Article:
training - fitness

When it comes to exercise, fueling and refueling can be almost as important as the workout itself. The powerful connection between eating and exercise goes a long way not only towards maximizing your results, but can strongly affect how you feel physically.

Ryan Von Rueden, trainer to NASCAR driver Kasey Kahne, also serves as Strength and Conditioning Coordinator for Kasey Kahne Racing. With such vast professional responsibilities he truly has a lot on his plate. Ryan is major athlete himself, and we were curious about his own workout diet. He shared with us what he eats before and after his workouts.

Ryan’s Pre-Workout Meal: Two servings of beef jerky; 16 ounces 50/50 mix of sports drink and water

Why: Beef jerky is a low-calorie, protein-packed all natural snack, according to Ryan. Two servings has 160 calories which packs 22g of protein with only 2g of fat. Studies have shown that the best way to maintain lean muscle tissue while losing weight and also to add lean muscle tissue is to consume 15-25g of protein pre and post workout. For people who don’t like beef jerky, two spoonfuls of peanut butter offers a good substitute.

Ryan uses the 50/50 sports drink plus water mix to add carbohydrate to his pre-workout because carbohydrates are the energy source for muscles. Anyone exercising needs carbohydrates in order to workout efficiently. He adds the water because the sugar content of most sports drinks can upset the stomach during a workout. This prevents any GI irritation by diluting the sugar content, yet allows him to get enough carbohydrates to fuel his workout. One can also eat a piece of fruit such as an apple, orange or banana as a carbohydrate source.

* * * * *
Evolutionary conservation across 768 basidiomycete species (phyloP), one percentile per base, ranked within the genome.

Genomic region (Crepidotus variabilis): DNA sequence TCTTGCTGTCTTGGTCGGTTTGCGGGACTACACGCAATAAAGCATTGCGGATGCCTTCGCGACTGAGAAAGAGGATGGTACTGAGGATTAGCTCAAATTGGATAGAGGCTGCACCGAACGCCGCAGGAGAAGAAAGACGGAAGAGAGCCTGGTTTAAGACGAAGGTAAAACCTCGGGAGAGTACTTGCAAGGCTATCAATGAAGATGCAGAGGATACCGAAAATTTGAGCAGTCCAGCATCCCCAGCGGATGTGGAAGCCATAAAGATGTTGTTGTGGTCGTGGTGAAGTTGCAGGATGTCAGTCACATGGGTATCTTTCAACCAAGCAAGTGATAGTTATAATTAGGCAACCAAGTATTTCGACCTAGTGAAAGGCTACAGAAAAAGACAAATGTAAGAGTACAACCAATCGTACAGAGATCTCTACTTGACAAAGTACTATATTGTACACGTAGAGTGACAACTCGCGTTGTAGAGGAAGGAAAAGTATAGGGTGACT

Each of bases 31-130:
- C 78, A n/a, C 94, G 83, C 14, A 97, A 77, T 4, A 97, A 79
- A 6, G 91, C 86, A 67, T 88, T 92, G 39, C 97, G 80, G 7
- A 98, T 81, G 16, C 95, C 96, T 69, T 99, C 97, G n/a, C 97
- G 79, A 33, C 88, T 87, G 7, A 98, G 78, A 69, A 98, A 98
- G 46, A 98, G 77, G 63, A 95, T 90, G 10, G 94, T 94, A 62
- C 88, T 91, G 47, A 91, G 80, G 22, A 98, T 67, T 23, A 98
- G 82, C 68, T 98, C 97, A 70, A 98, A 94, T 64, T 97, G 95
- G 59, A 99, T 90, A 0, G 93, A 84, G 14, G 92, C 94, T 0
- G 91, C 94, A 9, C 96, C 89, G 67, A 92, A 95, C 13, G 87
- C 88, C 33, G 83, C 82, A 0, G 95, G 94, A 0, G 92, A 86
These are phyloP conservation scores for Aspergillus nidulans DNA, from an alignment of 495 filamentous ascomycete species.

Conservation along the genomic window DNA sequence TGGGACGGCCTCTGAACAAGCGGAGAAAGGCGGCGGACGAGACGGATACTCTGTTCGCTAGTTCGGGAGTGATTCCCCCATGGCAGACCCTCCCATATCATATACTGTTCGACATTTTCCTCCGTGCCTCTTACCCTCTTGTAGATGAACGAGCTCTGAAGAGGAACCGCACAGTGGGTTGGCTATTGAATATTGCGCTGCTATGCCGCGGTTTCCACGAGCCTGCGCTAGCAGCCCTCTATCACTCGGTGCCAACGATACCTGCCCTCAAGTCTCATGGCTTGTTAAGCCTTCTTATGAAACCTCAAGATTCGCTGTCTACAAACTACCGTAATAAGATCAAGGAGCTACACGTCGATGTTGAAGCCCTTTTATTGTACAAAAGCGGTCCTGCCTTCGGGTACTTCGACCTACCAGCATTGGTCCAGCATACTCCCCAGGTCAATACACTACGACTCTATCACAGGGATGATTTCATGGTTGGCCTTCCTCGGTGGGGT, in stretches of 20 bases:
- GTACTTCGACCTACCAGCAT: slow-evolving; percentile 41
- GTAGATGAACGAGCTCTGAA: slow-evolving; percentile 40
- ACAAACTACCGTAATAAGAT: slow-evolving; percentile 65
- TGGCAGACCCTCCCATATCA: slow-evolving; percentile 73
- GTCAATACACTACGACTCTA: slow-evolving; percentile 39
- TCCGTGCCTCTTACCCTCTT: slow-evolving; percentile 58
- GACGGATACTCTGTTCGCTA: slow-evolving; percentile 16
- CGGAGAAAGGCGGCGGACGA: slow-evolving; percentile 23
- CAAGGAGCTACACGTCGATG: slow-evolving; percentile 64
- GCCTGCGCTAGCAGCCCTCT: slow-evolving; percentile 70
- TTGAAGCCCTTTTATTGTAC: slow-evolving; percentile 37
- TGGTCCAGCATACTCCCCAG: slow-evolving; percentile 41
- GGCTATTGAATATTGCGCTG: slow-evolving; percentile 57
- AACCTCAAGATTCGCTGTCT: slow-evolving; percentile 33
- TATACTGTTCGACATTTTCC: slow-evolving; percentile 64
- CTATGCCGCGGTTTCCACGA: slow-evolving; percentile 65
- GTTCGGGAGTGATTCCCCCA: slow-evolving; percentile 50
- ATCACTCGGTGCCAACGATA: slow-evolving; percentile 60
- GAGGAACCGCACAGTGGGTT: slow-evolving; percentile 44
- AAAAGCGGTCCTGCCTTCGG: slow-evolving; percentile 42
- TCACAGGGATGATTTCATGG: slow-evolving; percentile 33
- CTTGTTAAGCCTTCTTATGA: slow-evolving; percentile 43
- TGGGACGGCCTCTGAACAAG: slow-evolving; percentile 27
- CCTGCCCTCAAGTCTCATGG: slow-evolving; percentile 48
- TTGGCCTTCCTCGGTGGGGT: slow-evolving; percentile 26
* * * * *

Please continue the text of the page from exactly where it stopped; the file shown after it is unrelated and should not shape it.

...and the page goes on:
Ryan’s Post-Workout Meal: Post workout shake, chocolate milk, or lunch with 4-6 oz of chicken, 1-2 servings of fruit, 1-2 servings of green vegetables and water

Why: Ryan says that a post-workout shake is different than a protein shake. The main difference is that a post-workout shake will have more carbohydrates and sugar than a normal protein shake. He’s a big fan of chocolate milk, which has a similar composition with carbohydrates and protein. If it is time for lunch, Ryan advises a lean source of protein, fruit for carbohydrates and vegetables for vitamins and digestive fiber. Recent studies have shown better recovery results with carbohydrates and protein together; more so than either one of them by themselves. The reason for this, Ryan says, is that a workout depletes stored glycogen, which is what muscles use first for energy during exercise. Carbohydrates ingested immediately post-workout helps boost glycogen stores. Workouts also cause small micro-tears in muscles, and protein helps repair them. The protein will help reduce soreness and speed up recovery time in order to be prepared for the next workout.

Ryan Von Rueden the Strength and Conditioning Coordinator for Kasey Kahne and Kasey Kahne Racing. He has been training in the motorsports industry since 2006 and has worked with professional race car drivers in NASCAR, Indy Car, NHRA, Indy Lights, World of Outlaws, All Stars, and USAC. Ryan has also worked with traditional athletes at the college, high school and middle school level. Prior to becoming a strength and conditioning coach, he obtained a Bachelor’s Degree in Exercise Science at the University of Wisconsin – Oshkosh, where he also played football. He has coached football, basketball and track at the varsity level for high school as well as AAU.

Ryan also offers personalized online fitness programs through his company Second 2 None Fitness.


May 20, 2015

Hi there is what had to say: It depends on what you're eating before the workout. If you are eating a meal, 3-4 hours, but if you're only having a snack such as a couple of spoons full of peanut butter or fruit, 20-30 minutes.
- OrthoCarolina

May 18, 2015

How far in advance should one eat before a workout?
- Jason

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